About a month ago, I finally had the time to publish a small side-project of mine: https://webchan.nl. Webchan.nl is a simple service that everyone can use to augment a website with push notifications.

You simply include a small JavaScript file in your web pages that connects to the Webchan.nl server, reserves a channel and receives messages from that channel. From that point on your server-side components can push to that channel any information you want your users to see in realtime.

The software is far from being feature-complete in my sense of the word but it does what I needed when I started to code on the project.

It all started with an idea I had for my LinuxTag talk this year. I wanted to pitch the web platform to the audience as an alternative to native platforms like iOS or Android (which I try hard since about 1,5 years now) and I wanted to show them something that was really cool and caused that “wow” moment; and it should be practical in some way. I thought it would be really cool to be able to control the presentation itself (which is composed of just HTML, CSS and JavaScript, of course) using the browser running on my smartphone.

So I immediately bootstrapped a project which I called web remote control, or webrc for short. It should consist of a server component mediating between the laptop and the smartphone and two client components: the presentation itself running in a browser on the laptop and the controller running in a browser on my phone.

At the time I knew about several push mechanisms browser vendors were working on. I didn’t want to use hacks such as long-polling using XHR so I actually had the choice between these two: Web Sockets and Server-sent events (or EventSource for short). From some experiments with web sockets before I knew that these were kind of a pain to setup on the server side (at least on Apache Httpd) and for my use case probably oversized. So I opted for EventSource which is a really neat mechanism to use on the client. It’s just these 4 lines of JavaScript code:

var evsrc = new EventSource("/endpoint");
evsrc.addEventListener("myevent", function(ev) {
    ...
});

Can’t be easier, right? Have a look at this page for more info.

So the client side is really easy to setup. But what about the server side?

To make things as easy as possible I opted for Python and the Flask web microframework for the server component. With Flask you’re up and running in a few minutes so it’s perfect for prototyping and stuff. Since EventSource is really just a neat API around the well-known long-polling mechanism and doesn’t require a specific protocol (except for the correct MIME type and the “two newlines separate events from each other” mechanism) you just have to implement some mechanism in the application that doesn’t close HTTP connections.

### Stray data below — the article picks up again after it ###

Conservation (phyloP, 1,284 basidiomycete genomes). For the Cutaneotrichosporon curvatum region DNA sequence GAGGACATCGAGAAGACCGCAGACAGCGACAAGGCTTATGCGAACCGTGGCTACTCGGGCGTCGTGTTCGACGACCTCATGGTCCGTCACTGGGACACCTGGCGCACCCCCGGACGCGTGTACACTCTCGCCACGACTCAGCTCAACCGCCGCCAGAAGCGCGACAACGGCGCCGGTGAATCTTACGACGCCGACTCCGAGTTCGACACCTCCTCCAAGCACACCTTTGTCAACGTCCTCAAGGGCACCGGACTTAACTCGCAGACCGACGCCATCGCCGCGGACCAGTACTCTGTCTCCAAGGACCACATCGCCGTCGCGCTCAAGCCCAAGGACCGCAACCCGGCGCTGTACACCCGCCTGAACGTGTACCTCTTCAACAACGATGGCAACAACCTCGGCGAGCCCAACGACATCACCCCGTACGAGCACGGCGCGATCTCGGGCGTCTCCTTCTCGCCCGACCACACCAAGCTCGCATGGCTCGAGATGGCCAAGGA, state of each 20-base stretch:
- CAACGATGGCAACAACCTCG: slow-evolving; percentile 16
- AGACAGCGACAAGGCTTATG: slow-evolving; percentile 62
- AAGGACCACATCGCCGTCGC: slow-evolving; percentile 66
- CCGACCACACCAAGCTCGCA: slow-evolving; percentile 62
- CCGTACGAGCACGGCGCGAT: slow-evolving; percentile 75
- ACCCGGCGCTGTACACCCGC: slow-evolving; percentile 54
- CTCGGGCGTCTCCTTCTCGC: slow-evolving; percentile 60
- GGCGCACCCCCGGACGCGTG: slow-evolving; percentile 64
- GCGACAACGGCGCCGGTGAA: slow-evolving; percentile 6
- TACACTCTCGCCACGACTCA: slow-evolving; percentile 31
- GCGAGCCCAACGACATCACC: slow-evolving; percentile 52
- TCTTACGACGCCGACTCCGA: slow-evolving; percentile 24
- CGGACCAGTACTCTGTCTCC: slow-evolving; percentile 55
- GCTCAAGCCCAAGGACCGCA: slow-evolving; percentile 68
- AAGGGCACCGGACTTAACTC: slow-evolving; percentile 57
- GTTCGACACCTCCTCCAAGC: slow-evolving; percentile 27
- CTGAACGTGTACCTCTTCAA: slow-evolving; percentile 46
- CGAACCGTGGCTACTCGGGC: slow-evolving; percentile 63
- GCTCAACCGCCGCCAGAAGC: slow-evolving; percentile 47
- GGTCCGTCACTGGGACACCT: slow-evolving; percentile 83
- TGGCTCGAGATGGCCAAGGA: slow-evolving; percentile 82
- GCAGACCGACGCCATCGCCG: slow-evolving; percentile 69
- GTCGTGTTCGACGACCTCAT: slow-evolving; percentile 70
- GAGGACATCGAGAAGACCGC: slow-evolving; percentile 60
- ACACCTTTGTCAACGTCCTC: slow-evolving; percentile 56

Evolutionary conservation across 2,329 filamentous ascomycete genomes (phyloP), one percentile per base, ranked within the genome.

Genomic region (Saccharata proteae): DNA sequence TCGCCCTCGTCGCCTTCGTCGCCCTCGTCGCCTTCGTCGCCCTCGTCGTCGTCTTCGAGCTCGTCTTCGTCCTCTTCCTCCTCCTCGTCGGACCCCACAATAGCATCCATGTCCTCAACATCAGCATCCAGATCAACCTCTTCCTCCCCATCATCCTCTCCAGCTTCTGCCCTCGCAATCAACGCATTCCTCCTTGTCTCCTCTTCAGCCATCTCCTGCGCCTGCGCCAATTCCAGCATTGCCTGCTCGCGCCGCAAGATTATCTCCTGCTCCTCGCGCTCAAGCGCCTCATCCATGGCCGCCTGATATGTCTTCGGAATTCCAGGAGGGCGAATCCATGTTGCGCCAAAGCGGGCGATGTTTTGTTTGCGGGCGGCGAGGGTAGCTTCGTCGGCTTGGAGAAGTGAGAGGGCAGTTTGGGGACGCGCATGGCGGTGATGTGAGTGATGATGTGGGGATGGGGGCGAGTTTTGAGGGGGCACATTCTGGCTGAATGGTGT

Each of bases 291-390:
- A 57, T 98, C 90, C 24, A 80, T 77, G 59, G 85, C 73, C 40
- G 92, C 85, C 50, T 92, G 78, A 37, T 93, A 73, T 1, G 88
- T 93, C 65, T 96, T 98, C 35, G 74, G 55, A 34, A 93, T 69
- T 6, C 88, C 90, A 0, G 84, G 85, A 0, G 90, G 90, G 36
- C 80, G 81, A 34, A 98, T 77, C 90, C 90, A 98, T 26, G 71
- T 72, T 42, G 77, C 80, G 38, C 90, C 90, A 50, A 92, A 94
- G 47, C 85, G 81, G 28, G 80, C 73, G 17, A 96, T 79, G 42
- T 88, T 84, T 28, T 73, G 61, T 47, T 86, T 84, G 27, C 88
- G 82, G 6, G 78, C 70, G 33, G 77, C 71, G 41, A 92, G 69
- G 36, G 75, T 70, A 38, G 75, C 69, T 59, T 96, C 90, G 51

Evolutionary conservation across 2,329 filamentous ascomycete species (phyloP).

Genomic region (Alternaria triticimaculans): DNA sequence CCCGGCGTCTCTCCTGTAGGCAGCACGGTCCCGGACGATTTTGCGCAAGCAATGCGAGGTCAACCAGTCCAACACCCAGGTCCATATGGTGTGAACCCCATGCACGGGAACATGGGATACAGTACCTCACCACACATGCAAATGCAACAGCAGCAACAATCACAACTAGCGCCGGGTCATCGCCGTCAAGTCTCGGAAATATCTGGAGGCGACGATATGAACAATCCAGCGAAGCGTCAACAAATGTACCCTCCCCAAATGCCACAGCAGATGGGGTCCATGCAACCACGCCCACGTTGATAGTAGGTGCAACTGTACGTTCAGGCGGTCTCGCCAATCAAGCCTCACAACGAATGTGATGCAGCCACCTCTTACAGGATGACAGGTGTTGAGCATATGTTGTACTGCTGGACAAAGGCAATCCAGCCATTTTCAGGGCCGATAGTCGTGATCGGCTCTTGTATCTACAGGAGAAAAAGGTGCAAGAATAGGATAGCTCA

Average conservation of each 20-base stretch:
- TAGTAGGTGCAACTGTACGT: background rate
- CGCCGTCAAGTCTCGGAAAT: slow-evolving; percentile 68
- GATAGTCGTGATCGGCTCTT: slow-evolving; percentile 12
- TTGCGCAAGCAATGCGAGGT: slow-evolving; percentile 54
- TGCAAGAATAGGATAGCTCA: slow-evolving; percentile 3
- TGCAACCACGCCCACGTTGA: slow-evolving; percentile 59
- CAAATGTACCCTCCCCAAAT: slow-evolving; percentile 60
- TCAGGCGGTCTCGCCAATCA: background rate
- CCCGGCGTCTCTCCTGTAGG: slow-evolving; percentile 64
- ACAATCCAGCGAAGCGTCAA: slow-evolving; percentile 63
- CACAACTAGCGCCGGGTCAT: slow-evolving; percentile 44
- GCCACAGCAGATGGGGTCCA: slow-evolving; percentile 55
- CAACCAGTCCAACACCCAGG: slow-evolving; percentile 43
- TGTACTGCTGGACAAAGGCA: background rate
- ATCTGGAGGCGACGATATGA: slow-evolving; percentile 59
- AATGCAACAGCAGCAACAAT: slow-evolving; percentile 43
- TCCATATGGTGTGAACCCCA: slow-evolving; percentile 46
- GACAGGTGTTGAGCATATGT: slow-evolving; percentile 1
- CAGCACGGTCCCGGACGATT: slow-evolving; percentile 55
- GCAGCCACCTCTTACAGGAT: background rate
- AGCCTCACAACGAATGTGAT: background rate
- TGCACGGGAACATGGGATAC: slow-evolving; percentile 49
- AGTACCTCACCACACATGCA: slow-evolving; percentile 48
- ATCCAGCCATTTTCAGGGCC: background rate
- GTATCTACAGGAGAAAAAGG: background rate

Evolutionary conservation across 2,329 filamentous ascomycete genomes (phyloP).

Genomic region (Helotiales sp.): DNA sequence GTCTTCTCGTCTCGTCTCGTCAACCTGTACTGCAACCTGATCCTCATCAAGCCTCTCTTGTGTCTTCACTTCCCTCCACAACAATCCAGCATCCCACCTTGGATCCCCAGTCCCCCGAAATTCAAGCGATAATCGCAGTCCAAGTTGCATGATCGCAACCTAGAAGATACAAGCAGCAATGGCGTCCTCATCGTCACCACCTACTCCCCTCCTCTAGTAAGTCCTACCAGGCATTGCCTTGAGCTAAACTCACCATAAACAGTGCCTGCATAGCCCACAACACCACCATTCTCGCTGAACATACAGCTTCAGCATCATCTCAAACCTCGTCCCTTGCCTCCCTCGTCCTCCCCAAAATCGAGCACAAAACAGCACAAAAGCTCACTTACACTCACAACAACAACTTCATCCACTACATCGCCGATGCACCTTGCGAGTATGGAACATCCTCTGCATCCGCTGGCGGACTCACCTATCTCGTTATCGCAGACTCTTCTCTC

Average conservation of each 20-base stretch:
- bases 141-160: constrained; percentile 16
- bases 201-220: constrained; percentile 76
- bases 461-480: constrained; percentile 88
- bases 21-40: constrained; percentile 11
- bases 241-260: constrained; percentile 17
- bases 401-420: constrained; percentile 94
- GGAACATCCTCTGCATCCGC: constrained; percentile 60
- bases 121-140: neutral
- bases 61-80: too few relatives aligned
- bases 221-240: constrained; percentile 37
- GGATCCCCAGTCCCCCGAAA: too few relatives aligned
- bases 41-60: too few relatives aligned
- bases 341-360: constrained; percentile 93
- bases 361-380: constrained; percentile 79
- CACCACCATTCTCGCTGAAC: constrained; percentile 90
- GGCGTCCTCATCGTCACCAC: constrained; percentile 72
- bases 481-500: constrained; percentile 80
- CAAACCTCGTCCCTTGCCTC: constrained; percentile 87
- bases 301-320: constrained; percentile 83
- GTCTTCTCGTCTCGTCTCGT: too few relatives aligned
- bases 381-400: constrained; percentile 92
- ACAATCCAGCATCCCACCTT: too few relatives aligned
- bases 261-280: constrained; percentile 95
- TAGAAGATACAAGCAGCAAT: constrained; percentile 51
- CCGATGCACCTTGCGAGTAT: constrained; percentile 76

Now if that’s not a use case for our friend, the “event driven server”, made popular to the world by Node.js! The pain when building something with Python is that you have so many choices. There are fully-fledged event driven servers such as Tornado, there are low-level libraries like Twisted and there are pure Python libraries such as Greenlet and Gevent. After looking at some code and playing around with all the alternatives I choose Gevent as a base for my web app.

After having experimented with how to integrate Gevent into my Flask app I finally came to this solution:

@APP.route('/channel/', methods=["POST","GET"])
def api_channel(channel_id):
    try:
        iterator = CHANSERV.open_channel(channel_id)
    except KeyError:
        abort(404)
    def json_iterator():
        for event in iterator():
            yield unicode("event: {0}\ndata: {1}\n\n").format(event.name, event.data)
    return Response(json_iterator(), headers=[('cache-control',
        'no-cache'), ('connection', 'keep-alive'),
        ('Access-Control-Allow-Origin', get_origin_header(request))],
        content_type='text/event-stream')

The magic happens in the return statement which returns a Response object carrying an iterator. This iterator in turn iterates over the iterator returned by CHANSERV.open_channel() which - simply spoken - is just a blocking queue provided by Gevent. And since we have a blocking queue the HTTP connection is actually never closed (until we hit the timeout set by the web server or the TCP stack). Now I was ready to build my slideshow remote control around this construct.

You can see a demonstration of this mechanism here: http://linuxtag12.makk.es. Each channel is identified by a random string. For more comfort I built-in a QR code that you can scan with your phone which leads you to the controller of the page you’re currently viewing on your desktop browser.

The logical next step was to generalize this mechanism, and this is when Webchan.nl was born. I abstracted some of the code, separated the channel management from the web server part and implemented a small JavaScript library for channel acquiring, event handling and QR code generation, added some code to make this all work cross-site and ready is the general-purpose realtime channel comprised of only web standards technology.

Since this is just a side project there are buggers still: Cross-site EventSource only work in Firefox at the moment. There is a polyfill for EventSource that makes cross-site EventSource objects work in every major browser but I was too lazy to integrate it into my client library, yet. The good thing is that you can include the polyfill into your page and then use the Webchan.nl client library without changes because the polyfill overwrites the whole EventSource object in the global namespace (haven’t tried it, though).

I’m willing to make the source code of all the components of Webchan.nl available as soon as there’s interest. So just drop me a line (or a comment here) and I’ll start to put the code somewhere.